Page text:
World interest in and awareness of the polar regions has developed at an accelerated pace over the past decade. This interest has stemmed from a variety of factors, including increased resource utilization, increased use of polar seas as shipping corridors, and a growing realization that sea ice must be incorporated into any viable global climate prediction scheme. In the 1970s this interest led to implementation of such programs as the Arctic Ice Dynamics Joint Experiment (AIDJEX) and the Arctic Data Buoy Programs, all of which addressed oceanographic and sea ice problems in the central Arctic Basin.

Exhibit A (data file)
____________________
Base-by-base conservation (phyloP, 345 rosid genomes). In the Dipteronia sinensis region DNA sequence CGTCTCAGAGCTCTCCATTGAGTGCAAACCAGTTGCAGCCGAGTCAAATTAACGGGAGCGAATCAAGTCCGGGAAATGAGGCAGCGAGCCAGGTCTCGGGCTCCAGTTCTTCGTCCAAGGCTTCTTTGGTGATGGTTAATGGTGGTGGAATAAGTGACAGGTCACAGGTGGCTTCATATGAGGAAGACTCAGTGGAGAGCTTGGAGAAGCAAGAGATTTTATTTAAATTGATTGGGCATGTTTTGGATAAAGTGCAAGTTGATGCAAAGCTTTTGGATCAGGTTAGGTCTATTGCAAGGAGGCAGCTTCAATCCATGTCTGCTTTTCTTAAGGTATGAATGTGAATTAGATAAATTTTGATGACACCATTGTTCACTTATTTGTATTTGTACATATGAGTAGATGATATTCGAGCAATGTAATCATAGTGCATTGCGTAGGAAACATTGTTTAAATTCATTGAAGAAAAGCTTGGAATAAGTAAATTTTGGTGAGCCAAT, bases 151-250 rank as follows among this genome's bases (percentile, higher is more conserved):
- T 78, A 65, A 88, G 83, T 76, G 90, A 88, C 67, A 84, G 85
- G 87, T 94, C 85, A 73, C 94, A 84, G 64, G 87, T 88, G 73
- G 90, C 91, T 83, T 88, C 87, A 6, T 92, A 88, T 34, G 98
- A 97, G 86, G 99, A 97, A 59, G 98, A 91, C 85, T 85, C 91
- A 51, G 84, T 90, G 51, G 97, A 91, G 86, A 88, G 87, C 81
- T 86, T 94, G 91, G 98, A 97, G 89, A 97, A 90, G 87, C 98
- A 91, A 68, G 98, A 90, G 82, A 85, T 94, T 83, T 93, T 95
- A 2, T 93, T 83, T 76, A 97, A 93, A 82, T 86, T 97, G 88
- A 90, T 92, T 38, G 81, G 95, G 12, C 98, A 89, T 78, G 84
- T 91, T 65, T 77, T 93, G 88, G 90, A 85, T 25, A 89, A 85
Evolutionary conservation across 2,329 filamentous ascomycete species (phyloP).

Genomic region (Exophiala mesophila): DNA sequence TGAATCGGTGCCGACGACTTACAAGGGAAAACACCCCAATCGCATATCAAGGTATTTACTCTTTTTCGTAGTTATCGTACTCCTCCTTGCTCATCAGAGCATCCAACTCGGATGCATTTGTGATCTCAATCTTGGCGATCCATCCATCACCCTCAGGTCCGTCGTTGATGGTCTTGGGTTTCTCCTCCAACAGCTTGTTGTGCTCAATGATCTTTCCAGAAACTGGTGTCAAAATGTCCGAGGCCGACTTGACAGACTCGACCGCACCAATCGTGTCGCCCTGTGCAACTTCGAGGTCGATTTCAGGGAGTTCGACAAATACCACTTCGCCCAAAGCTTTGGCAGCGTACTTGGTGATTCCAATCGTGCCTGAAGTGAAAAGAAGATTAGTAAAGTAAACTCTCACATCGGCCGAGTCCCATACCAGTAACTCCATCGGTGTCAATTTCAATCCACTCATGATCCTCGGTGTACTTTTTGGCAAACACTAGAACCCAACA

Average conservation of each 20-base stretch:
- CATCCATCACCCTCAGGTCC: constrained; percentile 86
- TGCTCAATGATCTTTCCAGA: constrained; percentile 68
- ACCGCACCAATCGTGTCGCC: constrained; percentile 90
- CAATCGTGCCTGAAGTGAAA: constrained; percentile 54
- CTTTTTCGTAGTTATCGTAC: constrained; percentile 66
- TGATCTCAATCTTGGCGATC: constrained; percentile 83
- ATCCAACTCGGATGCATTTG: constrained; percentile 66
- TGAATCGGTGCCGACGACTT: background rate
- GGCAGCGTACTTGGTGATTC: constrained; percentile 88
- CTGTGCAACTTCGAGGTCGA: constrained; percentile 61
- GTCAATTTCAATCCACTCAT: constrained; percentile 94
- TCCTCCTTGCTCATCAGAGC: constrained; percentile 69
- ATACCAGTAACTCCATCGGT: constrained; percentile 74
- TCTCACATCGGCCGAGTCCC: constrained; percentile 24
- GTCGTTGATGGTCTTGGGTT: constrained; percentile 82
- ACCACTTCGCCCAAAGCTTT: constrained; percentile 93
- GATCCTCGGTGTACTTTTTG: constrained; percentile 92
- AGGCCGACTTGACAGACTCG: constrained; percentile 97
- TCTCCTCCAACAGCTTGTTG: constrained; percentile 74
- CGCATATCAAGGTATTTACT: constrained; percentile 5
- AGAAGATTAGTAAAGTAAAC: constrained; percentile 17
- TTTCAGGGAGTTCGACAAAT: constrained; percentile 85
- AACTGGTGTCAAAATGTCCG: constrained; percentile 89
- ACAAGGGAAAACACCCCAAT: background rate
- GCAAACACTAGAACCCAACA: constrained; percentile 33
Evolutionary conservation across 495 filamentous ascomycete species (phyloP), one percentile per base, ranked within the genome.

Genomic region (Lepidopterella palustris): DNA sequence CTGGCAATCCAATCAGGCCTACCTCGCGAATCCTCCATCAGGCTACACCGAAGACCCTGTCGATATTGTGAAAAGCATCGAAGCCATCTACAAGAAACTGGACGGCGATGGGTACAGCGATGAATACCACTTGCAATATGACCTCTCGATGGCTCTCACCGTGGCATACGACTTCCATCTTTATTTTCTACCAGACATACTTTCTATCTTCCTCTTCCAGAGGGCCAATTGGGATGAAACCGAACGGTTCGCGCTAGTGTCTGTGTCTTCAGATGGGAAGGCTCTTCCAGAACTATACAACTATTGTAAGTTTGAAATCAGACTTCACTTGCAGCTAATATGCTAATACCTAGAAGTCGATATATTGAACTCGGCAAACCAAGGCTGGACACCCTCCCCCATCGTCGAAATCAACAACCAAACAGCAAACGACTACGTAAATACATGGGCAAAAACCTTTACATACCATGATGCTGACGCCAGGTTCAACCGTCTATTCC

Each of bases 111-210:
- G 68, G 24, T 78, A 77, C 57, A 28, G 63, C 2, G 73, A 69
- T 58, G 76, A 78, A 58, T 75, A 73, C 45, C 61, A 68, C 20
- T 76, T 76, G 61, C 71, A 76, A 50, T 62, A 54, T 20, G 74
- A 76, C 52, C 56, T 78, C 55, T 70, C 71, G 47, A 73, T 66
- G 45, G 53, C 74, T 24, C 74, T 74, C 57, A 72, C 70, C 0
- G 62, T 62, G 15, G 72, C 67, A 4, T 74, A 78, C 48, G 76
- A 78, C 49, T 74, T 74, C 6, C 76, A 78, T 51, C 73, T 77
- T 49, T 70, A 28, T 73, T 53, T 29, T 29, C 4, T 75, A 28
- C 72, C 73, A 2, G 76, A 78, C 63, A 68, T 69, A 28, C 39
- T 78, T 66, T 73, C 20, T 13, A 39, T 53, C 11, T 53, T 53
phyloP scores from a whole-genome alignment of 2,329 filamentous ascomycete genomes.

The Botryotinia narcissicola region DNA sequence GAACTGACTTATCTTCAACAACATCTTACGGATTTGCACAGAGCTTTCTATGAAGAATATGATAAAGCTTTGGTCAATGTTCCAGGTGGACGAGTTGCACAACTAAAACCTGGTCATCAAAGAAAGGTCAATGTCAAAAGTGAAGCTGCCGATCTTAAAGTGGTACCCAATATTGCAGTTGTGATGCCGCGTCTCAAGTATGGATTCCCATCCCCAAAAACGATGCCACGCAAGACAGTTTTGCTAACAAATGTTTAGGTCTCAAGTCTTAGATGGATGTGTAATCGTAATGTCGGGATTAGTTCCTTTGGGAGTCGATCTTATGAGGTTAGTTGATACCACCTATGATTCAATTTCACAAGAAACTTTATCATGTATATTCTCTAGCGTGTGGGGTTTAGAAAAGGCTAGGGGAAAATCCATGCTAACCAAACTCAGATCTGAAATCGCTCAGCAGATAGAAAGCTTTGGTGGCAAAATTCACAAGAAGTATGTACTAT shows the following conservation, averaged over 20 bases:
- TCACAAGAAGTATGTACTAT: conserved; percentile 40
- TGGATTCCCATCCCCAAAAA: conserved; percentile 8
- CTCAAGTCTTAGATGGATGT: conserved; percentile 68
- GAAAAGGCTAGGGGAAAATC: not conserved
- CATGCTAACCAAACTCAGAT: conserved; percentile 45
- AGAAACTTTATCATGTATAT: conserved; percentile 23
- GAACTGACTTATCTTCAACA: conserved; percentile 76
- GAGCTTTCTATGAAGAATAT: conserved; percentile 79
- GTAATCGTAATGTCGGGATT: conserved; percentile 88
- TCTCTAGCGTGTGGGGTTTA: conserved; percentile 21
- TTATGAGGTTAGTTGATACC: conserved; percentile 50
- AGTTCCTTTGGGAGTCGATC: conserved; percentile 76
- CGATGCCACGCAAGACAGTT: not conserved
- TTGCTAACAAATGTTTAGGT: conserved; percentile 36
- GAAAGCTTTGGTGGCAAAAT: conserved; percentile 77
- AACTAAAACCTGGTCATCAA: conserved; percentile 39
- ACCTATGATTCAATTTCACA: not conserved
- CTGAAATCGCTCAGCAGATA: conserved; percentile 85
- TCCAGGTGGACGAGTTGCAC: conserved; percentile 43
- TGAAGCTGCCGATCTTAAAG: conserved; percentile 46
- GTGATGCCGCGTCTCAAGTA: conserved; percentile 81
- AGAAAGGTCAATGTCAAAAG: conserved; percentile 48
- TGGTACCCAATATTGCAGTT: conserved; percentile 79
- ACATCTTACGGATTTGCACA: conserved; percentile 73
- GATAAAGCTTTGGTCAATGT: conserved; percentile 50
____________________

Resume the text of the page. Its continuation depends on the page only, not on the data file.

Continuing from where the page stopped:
The more difficult, and possibly more significant, problems remain, however, those concerning the variable extents of the sea ice fields in both hemispheres. These variations occur with the greatest intensity in the marginal ice zones, where the floating ice, oceans, and atmospheres are in continual physical contact and dynamic interaction. This realization led the U.S. National Academy of Sciences (NAS) in 1974 to recommend commencement of theoretical and field programs that would address marginal ice zone problems by the late 1970s. Similar recommendations were adopted by the Global Atmospheric Research Program (GARP) a few years following the NAS statement. Most recently, the World Meteorological Organization has reiterated the significance of the marginal ice zones in influencing climate and has recommended implementation of a study program.